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General Category => All Grain Brewing => Topic started by: Kirk on February 04, 2011, 03:59:38 AM

Title: "Lactic" Flavor
Post by: Kirk on February 04, 2011, 03:59:38 AM
My friend says that Lactic Acid imparts a "lactic" flavor to beer, and advises against it's use.  I don't know what "lactic" flavor means, "milky"?  So anyway, what do you think?  Any truth to that?
Title: Re: "Lactic" Flavor
Post by: jamminbrew on February 04, 2011, 04:14:55 AM
Lactic has to do with lactobacillus  (sp)  bacteria which imparts a sour flavor to beer, but it is popular in lambics and such.
Title: Re: "Lactic" Flavor
Post by: Kaiser on February 04, 2011, 04:20:07 AM
Used in small quantities it is a great acid to use. Most lightly colored German beers are brewed with some lactic acid for pH correction and none of them seem to have a "lactic" taste.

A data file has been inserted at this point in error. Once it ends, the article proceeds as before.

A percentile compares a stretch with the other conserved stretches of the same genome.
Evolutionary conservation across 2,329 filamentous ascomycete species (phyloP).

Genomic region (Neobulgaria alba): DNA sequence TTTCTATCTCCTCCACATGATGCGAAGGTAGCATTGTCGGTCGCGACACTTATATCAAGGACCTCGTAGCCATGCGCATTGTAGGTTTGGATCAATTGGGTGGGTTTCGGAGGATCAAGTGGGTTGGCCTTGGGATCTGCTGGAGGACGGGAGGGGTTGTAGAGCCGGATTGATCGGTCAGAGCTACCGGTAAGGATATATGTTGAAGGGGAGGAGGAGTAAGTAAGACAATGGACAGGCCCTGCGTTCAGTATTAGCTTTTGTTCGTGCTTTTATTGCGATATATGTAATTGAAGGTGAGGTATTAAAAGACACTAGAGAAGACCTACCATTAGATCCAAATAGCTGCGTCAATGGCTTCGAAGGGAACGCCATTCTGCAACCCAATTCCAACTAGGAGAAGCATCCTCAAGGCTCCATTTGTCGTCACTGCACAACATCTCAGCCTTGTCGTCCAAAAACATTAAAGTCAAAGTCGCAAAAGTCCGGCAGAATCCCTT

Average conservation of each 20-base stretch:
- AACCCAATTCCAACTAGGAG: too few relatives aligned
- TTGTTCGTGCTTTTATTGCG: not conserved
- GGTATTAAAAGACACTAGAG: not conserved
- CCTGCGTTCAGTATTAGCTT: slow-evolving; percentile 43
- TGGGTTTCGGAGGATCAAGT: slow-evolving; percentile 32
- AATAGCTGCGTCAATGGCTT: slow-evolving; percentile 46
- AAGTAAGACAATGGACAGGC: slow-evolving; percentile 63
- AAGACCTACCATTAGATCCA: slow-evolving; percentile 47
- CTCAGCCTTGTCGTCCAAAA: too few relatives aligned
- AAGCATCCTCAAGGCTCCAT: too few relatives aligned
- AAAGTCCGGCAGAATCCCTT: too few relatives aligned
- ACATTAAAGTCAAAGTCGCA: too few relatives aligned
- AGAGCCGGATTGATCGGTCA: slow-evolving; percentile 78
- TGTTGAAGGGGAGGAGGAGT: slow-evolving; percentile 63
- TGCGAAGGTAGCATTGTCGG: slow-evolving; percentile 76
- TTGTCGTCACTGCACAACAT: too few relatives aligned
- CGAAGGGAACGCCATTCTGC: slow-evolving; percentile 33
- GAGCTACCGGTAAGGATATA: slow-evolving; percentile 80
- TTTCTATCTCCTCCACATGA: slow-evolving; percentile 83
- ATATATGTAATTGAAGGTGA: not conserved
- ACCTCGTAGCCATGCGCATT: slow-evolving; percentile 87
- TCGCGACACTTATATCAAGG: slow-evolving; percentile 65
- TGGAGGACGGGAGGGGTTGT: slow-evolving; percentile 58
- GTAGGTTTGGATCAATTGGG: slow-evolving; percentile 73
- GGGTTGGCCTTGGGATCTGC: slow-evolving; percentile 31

Kai
Title: Re: "Lactic" Flavor
Post by: dmtaylor on February 04, 2011, 06:02:27 AM
Lactic acid doesn't really have much flavor; hence its widespread use in Belgian styles, and by most tasters' interpretation, has the "cleanest" tartness of just about any acid.  Same stuff found in sour cream and yogurt.
Title: Re: "Lactic" Flavor
Post by: tschmidlin on February 04, 2011, 06:37:18 AM
Yeah, lactic is pretty clean and soft, that is why some wines are produced with a malolactic fermentation, where the harsher malic acid is converted to lactic acid.  Don't overuse it, but it can be used in small amounts and be unnoticed in the beer.
Title: Re: "Lactic" Flavor
Post by: MDixon on February 04, 2011, 12:18:51 PM
Lactic used for acidification of mash and sparge doesn't generally add any flavor. IME lactic spiked to boost the tartness in something like a Belgian Witbier will have a slightly artificial flavor to it if overdone as opposed to naturally occurring lactic characteristics.
Title: Re: "Lactic" Flavor
Post by: tomsawyer on February 04, 2011, 01:14:46 PM
I think it was Palmer that said the flavor threshold of 88% lactic acid is about 2ml per gallon.  Thats nearly double what you typically need to acidify a mash, especially if you add your flavor additions (CaCl2 and/or CaSO4) to the mash water.